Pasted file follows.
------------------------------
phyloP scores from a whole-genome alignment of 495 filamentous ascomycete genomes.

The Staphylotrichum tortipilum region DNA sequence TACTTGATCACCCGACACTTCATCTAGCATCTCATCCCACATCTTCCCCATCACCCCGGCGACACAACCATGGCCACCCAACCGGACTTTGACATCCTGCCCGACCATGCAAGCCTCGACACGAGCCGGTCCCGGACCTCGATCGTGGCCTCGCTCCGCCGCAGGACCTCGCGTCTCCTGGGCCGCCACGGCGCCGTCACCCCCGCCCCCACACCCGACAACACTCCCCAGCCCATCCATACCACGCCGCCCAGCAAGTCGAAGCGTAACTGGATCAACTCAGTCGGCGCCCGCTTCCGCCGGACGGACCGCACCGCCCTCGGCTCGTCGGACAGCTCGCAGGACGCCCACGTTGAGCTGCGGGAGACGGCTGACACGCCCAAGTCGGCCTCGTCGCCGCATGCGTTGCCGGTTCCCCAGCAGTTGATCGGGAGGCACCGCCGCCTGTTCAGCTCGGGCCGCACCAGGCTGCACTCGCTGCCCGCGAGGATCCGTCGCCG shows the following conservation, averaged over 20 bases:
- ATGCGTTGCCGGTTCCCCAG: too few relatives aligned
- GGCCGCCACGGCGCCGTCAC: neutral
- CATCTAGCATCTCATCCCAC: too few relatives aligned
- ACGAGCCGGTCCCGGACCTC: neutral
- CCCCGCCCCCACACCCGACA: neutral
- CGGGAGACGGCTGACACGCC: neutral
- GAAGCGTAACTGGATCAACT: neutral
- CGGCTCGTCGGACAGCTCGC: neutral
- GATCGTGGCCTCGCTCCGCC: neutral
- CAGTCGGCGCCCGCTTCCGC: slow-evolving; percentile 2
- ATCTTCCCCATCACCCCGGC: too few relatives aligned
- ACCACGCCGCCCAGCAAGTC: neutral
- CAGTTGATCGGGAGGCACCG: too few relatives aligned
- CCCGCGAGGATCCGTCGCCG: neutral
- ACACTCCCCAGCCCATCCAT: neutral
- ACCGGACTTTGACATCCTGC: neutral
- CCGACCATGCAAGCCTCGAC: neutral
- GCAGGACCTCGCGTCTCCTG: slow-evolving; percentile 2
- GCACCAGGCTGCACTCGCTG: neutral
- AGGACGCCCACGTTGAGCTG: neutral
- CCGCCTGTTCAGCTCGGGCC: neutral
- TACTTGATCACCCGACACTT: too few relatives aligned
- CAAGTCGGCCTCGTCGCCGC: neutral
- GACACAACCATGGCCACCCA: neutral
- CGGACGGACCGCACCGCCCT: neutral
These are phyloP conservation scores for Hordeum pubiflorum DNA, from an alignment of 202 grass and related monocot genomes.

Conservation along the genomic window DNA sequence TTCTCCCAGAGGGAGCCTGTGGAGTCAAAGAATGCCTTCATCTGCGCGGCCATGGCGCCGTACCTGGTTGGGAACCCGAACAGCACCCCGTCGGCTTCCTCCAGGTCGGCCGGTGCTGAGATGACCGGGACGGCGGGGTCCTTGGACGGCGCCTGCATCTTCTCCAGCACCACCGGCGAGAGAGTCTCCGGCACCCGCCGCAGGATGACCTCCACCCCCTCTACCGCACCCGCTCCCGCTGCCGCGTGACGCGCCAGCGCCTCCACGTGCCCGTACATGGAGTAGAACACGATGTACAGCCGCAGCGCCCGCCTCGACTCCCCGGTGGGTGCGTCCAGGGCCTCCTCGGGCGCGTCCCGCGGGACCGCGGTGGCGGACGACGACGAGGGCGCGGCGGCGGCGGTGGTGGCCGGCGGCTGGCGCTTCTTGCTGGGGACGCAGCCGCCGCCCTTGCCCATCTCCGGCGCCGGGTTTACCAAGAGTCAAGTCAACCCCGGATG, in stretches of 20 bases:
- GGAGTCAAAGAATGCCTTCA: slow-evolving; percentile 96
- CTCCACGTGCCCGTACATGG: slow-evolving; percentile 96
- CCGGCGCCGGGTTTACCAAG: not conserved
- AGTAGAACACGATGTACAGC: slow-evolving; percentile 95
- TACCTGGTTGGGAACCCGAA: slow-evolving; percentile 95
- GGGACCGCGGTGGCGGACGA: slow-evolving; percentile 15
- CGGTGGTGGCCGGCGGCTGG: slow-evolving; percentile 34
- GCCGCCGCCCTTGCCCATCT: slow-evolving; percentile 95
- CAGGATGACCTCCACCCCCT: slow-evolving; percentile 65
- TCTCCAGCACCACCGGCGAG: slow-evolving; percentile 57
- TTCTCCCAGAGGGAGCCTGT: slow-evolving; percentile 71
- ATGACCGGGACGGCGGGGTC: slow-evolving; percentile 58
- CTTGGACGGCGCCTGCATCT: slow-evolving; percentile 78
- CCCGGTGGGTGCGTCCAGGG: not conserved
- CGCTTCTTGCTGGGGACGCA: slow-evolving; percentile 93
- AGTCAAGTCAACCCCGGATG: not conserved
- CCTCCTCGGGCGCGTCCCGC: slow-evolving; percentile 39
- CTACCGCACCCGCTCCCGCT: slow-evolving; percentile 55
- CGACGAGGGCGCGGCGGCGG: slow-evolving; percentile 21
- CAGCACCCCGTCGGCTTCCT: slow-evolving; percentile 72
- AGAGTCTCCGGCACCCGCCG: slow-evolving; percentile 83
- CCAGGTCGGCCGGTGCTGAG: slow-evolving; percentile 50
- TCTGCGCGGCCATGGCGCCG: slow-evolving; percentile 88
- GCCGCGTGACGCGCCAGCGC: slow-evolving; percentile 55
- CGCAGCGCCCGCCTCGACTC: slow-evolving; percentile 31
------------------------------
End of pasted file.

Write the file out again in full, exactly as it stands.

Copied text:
phyloP scores from a whole-genome alignment of 495 filamentous ascomycete genomes.

The Staphylotrichum tortipilum region DNA sequence TACTTGATCACCCGACACTTCATCTAGCATCTCATCCCACATCTTCCCCATCACCCCGGCGACACAACCATGGCCACCCAACCGGACTTTGACATCCTGCCCGACCATGCAAGCCTCGACACGAGCCGGTCCCGGACCTCGATCGTGGCCTCGCTCCGCCGCAGGACCTCGCGTCTCCTGGGCCGCCACGGCGCCGTCACCCCCGCCCCCACACCCGACAACACTCCCCAGCCCATCCATACCACGCCGCCCAGCAAGTCGAAGCGTAACTGGATCAACTCAGTCGGCGCCCGCTTCCGCCGGACGGACCGCACCGCCCTCGGCTCGTCGGACAGCTCGCAGGACGCCCACGTTGAGCTGCGGGAGACGGCTGACACGCCCAAGTCGGCCTCGTCGCCGCATGCGTTGCCGGTTCCCCAGCAGTTGATCGGGAGGCACCGCCGCCTGTTCAGCTCGGGCCGCACCAGGCTGCACTCGCTGCCCGCGAGGATCCGTCGCCG shows the following conservation, averaged over 20 bases:
- ATGCGTTGCCGGTTCCCCAG: too few relatives aligned
- GGCCGCCACGGCGCCGTCAC: neutral
- CATCTAGCATCTCATCCCAC: too few relatives aligned
- ACGAGCCGGTCCCGGACCTC: neutral
- CCCCGCCCCCACACCCGACA: neutral
- CGGGAGACGGCTGACACGCC: neutral
- GAAGCGTAACTGGATCAACT: neutral
- CGGCTCGTCGGACAGCTCGC: neutral
- GATCGTGGCCTCGCTCCGCC: neutral
- CAGTCGGCGCCCGCTTCCGC: slow-evolving; percentile 2
- ATCTTCCCCATCACCCCGGC: too few relatives aligned
- ACCACGCCGCCCAGCAAGTC: neutral
- CAGTTGATCGGGAGGCACCG: too few relatives aligned
- CCCGCGAGGATCCGTCGCCG: neutral
- ACACTCCCCAGCCCATCCAT: neutral
- ACCGGACTTTGACATCCTGC: neutral
- CCGACCATGCAAGCCTCGAC: neutral
- GCAGGACCTCGCGTCTCCTG: slow-evolving; percentile 2
- GCACCAGGCTGCACTCGCTG: neutral
- AGGACGCCCACGTTGAGCTG: neutral
- CCGCCTGTTCAGCTCGGGCC: neutral
- TACTTGATCACCCGACACTT: too few relatives aligned
- CAAGTCGGCCTCGTCGCCGC: neutral
- GACACAACCATGGCCACCCA: neutral
- CGGACGGACCGCACCGCCCT: neutral
These are phyloP conservation scores for Hordeum pubiflorum DNA, from an alignment of 202 grass and related monocot genomes.

Conservation along the genomic window DNA sequence TTCTCCCAGAGGGAGCCTGTGGAGTCAAAGAATGCCTTCATCTGCGCGGCCATGGCGCCGTACCTGGTTGGGAACCCGAACAGCACCCCGTCGGCTTCCTCCAGGTCGGCCGGTGCTGAGATGACCGGGACGGCGGGGTCCTTGGACGGCGCCTGCATCTTCTCCAGCACCACCGGCGAGAGAGTCTCCGGCACCCGCCGCAGGATGACCTCCACCCCCTCTACCGCACCCGCTCCCGCTGCCGCGTGACGCGCCAGCGCCTCCACGTGCCCGTACATGGAGTAGAACACGATGTACAGCCGCAGCGCCCGCCTCGACTCCCCGGTGGGTGCGTCCAGGGCCTCCTCGGGCGCGTCCCGCGGGACCGCGGTGGCGGACGACGACGAGGGCGCGGCGGCGGCGGTGGTGGCCGGCGGCTGGCGCTTCTTGCTGGGGACGCAGCCGCCGCCCTTGCCCATCTCCGGCGCCGGGTTTACCAAGAGTCAAGTCAACCCCGGATG, in stretches of 20 bases:
- GGAGTCAAAGAATGCCTTCA: slow-evolving; percentile 96
- CTCCACGTGCCCGTACATGG: slow-evolving; percentile 96
- CCGGCGCCGGGTTTACCAAG: not conserved
- AGTAGAACACGATGTACAGC: slow-evolving; percentile 95
- TACCTGGTTGGGAACCCGAA: slow-evolving; percentile 95
- GGGACCGCGGTGGCGGACGA: slow-evolving; percentile 15
- CGGTGGTGGCCGGCGGCTGG: slow-evolving; percentile 34
- GCCGCCGCCCTTGCCCATCT: slow-evolving; percentile 95
- CAGGATGACCTCCACCCCCT: slow-evolving; percentile 65
- TCTCCAGCACCACCGGCGAG: slow-evolving; percentile 57
- TTCTCCCAGAGGGAGCCTGT: slow-evolving; percentile 71
- ATGACCGGGACGGCGGGGTC: slow-evolving; percentile 58
- CTTGGACGGCGCCTGCATCT: slow-evolving; percentile 78
- CCCGGTGGGTGCGTCCAGGG: not conserved
- CGCTTCTTGCTGGGGACGCA: slow-evolving; percentile 93
- AGTCAAGTCAACCCCGGATG: not conserved
- CCTCCTCGGGCGCGTCCCGC: slow-evolving; percentile 39
- CTACCGCACCCGCTCCCGCT: slow-evolving; percentile 55
- CGACGAGGGCGCGGCGGCGG: slow-evolving; percentile 21
- CAGCACCCCGTCGGCTTCCT: slow-evolving; percentile 72
- AGAGTCTCCGGCACCCGCCG: slow-evolving; percentile 83
- CCAGGTCGGCCGGTGCTGAG: slow-evolving; percentile 50
- TCTGCGCGGCCATGGCGCCG: slow-evolving; percentile 88
- GCCGCGTGACGCGCCAGCGC: slow-evolving; percentile 55
- CGCAGCGCCCGCCTCGACTC: slow-evolving; percentile 31